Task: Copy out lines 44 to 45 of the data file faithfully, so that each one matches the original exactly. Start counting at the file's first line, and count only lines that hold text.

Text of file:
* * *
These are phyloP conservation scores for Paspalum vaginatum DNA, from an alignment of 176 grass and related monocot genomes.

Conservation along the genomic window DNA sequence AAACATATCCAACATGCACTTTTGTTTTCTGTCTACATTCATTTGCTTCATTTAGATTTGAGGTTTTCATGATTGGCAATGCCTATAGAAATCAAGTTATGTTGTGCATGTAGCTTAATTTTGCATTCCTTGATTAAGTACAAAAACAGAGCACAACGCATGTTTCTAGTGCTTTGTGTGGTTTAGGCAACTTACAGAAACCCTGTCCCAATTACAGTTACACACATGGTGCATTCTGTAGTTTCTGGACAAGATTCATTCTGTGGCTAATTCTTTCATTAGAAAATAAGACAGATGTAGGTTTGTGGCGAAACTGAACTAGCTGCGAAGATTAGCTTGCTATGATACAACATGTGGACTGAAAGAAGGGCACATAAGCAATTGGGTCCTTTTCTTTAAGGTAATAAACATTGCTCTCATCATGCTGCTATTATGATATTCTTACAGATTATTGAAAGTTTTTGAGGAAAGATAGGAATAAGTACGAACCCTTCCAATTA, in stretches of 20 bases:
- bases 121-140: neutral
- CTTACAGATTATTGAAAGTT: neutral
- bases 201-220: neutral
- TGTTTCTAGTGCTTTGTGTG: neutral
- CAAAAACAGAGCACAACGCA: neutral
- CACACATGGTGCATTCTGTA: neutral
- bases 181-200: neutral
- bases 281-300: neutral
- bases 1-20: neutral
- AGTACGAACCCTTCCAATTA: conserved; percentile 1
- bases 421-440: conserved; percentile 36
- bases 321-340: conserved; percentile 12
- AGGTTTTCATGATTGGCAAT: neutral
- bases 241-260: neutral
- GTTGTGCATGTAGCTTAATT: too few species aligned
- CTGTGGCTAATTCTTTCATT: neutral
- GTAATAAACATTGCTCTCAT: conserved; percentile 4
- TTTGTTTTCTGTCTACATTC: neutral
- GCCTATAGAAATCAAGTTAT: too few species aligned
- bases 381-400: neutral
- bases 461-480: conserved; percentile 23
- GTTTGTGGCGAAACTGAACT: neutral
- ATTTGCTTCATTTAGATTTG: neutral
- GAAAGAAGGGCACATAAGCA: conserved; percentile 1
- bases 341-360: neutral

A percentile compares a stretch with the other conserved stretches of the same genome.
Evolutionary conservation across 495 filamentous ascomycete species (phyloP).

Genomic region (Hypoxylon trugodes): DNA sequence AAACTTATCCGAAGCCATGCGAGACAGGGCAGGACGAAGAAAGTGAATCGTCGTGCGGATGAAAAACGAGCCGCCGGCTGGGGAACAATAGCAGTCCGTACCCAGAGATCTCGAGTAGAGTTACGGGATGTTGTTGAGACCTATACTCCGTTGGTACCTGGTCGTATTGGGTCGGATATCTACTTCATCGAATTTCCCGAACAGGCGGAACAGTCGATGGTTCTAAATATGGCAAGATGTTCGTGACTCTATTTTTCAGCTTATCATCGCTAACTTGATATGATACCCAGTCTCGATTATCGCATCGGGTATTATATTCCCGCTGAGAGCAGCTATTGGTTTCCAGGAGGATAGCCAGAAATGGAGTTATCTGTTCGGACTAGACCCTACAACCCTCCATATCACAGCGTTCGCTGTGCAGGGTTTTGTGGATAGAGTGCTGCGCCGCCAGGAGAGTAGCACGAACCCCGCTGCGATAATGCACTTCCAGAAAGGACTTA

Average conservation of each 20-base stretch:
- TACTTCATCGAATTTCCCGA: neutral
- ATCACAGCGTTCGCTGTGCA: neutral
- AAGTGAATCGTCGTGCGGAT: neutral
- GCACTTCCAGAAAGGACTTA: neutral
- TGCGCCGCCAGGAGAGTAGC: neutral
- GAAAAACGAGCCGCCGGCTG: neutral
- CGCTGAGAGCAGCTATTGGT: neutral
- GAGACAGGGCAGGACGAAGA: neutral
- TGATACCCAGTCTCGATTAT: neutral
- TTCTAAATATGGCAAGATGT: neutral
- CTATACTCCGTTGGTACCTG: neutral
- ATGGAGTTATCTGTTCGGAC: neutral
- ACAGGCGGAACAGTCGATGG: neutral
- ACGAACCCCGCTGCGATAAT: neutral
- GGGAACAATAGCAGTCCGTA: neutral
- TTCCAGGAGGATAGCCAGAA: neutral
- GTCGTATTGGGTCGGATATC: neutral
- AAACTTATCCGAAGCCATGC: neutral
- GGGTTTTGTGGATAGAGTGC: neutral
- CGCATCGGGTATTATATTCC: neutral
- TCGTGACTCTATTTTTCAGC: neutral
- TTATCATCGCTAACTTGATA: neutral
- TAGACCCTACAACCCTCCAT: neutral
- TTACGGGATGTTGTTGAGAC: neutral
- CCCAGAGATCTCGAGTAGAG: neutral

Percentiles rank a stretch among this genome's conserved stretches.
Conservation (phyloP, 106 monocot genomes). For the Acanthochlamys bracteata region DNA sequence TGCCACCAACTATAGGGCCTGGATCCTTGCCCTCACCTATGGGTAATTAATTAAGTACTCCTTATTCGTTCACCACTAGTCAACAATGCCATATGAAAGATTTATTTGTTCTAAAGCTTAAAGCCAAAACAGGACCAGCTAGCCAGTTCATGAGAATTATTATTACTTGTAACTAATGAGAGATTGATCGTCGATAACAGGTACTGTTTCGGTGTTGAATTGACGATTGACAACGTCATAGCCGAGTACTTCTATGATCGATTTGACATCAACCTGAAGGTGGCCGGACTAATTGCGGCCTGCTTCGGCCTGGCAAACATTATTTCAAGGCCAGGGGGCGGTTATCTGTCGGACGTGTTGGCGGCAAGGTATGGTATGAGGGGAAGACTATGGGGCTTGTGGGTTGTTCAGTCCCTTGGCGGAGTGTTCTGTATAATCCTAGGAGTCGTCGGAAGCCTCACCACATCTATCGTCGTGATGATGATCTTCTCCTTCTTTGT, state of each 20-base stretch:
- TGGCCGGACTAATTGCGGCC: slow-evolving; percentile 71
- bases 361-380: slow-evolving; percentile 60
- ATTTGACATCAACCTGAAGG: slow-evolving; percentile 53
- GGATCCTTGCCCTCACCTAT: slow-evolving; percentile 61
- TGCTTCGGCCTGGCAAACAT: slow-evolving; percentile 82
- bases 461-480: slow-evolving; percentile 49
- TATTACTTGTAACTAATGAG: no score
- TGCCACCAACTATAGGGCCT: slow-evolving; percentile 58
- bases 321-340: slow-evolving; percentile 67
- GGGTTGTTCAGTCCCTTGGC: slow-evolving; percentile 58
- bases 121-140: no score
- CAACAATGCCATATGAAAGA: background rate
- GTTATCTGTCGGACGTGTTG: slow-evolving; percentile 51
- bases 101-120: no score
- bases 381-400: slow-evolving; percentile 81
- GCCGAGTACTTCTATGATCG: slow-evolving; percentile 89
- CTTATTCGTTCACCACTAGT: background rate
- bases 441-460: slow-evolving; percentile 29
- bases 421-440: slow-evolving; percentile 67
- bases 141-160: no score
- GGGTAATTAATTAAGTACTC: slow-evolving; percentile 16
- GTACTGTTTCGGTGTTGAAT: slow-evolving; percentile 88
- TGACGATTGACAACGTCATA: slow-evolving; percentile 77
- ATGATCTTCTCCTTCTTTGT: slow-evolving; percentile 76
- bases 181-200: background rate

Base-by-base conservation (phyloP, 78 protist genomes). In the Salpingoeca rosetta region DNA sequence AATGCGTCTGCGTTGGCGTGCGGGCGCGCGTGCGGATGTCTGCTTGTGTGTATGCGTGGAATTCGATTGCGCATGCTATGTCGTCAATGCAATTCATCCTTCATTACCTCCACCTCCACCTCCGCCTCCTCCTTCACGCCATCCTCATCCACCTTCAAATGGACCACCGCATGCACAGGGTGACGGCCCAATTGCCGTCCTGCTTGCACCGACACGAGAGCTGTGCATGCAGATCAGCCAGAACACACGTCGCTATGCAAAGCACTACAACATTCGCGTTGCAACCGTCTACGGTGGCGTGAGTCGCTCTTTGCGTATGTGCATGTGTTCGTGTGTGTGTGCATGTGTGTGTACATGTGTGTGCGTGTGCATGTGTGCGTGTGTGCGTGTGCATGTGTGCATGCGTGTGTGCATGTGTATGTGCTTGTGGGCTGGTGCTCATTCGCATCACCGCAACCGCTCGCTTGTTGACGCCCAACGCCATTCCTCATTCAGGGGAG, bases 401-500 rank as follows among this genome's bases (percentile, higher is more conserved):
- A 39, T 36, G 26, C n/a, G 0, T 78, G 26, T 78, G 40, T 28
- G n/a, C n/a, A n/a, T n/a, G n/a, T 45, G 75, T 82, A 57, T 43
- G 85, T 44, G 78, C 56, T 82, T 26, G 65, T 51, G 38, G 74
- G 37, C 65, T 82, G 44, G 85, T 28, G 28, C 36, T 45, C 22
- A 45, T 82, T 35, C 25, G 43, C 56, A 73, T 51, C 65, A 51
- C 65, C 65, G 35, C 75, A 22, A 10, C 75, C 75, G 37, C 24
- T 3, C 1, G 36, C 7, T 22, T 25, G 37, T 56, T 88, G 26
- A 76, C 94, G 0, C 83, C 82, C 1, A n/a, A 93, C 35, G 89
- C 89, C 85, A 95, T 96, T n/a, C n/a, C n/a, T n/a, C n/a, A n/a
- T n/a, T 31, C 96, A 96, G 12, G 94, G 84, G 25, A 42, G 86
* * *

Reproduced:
- ACAGGCGGAACAGTCGATGG: neutral
- ACGAACCCCGCTGCGATAAT: neutral